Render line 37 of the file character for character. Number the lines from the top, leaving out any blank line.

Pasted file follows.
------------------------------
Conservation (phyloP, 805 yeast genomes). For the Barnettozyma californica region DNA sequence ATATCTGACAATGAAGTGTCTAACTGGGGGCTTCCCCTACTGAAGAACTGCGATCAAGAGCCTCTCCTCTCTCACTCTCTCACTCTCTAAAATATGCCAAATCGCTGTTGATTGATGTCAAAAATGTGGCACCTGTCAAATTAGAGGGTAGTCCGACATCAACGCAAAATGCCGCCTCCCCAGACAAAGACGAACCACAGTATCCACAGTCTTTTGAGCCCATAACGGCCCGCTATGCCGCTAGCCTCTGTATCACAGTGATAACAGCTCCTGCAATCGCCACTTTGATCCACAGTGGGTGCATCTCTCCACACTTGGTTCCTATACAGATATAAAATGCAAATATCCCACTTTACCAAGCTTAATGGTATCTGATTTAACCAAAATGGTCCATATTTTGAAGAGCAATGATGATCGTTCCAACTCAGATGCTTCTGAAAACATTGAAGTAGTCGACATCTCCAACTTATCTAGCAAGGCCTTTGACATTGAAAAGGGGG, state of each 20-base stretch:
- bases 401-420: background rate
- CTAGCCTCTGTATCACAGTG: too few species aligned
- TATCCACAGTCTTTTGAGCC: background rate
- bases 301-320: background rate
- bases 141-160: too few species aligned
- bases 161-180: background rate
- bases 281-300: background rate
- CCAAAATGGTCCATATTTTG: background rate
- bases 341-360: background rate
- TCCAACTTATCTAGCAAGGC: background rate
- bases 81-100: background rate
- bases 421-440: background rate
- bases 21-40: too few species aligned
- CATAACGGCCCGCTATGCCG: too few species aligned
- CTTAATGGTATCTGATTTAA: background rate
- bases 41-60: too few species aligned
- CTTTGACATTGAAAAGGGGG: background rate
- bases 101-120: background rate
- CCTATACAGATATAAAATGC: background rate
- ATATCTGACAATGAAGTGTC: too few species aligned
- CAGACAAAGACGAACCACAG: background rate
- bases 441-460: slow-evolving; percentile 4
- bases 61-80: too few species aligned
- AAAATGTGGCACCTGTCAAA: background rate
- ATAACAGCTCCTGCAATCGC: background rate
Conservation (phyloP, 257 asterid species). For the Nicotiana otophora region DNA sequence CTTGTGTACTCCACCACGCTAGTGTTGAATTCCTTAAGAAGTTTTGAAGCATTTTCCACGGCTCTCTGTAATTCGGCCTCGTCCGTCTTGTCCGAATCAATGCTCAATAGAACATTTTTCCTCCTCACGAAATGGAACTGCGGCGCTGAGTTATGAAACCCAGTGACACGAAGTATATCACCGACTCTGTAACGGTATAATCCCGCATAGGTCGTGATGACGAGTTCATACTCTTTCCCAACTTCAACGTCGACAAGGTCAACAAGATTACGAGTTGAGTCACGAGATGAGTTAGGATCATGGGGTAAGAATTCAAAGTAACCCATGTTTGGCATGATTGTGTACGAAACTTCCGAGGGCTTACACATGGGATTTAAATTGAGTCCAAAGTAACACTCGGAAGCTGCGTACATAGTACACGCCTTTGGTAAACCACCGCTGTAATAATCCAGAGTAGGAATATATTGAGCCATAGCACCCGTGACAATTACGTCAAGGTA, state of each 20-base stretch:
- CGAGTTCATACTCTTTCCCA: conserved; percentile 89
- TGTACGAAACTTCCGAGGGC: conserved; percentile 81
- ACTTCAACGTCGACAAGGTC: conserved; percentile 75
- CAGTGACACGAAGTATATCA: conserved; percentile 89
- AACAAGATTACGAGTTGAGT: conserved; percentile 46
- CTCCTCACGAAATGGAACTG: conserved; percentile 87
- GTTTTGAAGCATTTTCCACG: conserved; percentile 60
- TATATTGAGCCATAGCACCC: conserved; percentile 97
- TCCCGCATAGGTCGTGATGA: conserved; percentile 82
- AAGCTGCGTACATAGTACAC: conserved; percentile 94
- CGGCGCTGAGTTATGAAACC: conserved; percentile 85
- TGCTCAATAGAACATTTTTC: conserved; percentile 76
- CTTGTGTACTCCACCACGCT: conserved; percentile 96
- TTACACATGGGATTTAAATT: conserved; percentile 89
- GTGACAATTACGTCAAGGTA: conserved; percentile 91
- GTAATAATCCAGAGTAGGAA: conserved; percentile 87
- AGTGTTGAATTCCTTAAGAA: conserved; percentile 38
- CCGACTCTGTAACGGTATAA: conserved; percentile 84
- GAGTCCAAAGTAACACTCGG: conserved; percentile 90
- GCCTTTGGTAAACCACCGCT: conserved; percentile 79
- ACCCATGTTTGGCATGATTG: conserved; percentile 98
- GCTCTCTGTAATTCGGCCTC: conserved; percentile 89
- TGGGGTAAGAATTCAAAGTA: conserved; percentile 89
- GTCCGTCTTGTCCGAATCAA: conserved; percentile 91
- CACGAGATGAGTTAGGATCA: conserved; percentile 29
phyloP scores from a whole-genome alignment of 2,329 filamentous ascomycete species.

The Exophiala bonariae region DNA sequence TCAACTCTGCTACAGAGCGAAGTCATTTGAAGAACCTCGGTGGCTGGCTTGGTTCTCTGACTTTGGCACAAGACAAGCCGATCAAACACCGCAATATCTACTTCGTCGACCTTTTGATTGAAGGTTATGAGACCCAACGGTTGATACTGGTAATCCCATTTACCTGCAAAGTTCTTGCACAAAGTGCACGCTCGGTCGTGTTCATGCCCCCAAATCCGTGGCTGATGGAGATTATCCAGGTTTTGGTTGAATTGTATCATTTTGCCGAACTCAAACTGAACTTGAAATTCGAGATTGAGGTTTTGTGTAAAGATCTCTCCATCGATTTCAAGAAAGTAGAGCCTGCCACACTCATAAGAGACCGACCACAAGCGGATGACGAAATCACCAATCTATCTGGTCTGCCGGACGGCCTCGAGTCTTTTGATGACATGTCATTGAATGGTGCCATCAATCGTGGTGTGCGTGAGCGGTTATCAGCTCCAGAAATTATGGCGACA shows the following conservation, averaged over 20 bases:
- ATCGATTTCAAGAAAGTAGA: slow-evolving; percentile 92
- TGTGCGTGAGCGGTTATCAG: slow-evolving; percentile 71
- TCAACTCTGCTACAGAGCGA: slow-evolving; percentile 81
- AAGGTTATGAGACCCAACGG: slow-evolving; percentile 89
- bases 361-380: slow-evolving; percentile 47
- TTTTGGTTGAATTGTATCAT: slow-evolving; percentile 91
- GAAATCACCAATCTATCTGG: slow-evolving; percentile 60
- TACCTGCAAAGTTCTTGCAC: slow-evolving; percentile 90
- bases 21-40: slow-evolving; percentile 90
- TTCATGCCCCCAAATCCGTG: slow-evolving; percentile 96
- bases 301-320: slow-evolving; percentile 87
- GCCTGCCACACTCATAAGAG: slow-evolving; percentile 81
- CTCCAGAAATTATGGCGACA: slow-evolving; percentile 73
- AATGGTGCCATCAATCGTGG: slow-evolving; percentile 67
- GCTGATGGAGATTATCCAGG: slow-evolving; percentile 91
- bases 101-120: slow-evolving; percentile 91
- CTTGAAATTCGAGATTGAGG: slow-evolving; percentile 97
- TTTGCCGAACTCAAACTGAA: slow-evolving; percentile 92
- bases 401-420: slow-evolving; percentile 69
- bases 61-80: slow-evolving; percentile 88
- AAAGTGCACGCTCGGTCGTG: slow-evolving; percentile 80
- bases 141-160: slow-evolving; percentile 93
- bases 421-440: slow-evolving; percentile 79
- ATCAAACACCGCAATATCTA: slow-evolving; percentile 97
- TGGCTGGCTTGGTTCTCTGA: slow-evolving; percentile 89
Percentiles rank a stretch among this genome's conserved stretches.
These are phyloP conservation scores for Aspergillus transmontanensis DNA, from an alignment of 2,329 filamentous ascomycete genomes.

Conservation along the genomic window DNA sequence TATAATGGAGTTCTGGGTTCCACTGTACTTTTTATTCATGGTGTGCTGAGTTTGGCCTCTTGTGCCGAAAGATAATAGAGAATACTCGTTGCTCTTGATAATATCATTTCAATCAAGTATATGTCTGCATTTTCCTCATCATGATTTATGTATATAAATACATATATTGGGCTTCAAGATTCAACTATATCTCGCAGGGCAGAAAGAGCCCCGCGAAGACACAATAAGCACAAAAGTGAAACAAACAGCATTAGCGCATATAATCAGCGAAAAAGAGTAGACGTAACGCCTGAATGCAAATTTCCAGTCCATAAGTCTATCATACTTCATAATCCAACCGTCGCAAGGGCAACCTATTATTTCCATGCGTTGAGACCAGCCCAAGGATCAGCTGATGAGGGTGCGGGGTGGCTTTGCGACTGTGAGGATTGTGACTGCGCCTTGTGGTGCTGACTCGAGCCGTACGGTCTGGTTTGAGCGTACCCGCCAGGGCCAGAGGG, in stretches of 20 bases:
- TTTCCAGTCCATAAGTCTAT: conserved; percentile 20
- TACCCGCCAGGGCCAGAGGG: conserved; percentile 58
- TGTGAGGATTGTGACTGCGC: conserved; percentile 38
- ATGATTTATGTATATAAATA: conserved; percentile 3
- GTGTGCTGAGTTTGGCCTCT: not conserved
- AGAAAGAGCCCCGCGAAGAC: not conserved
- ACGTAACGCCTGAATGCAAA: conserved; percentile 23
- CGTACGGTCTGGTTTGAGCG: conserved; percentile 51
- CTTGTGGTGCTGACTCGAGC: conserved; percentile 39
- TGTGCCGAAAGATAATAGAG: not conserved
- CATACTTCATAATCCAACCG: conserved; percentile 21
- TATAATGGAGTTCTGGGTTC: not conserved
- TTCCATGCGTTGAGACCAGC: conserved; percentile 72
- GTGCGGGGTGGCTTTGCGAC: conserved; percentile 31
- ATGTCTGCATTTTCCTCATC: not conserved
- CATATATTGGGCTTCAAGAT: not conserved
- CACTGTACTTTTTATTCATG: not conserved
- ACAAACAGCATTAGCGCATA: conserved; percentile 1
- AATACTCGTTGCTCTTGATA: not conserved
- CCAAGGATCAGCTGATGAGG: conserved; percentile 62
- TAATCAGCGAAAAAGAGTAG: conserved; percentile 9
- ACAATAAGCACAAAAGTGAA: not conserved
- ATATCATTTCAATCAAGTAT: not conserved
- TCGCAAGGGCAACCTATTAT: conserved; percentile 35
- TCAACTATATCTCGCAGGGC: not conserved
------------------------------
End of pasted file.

- AAGCTGCGTACATAGTACAC: conserved; percentile 94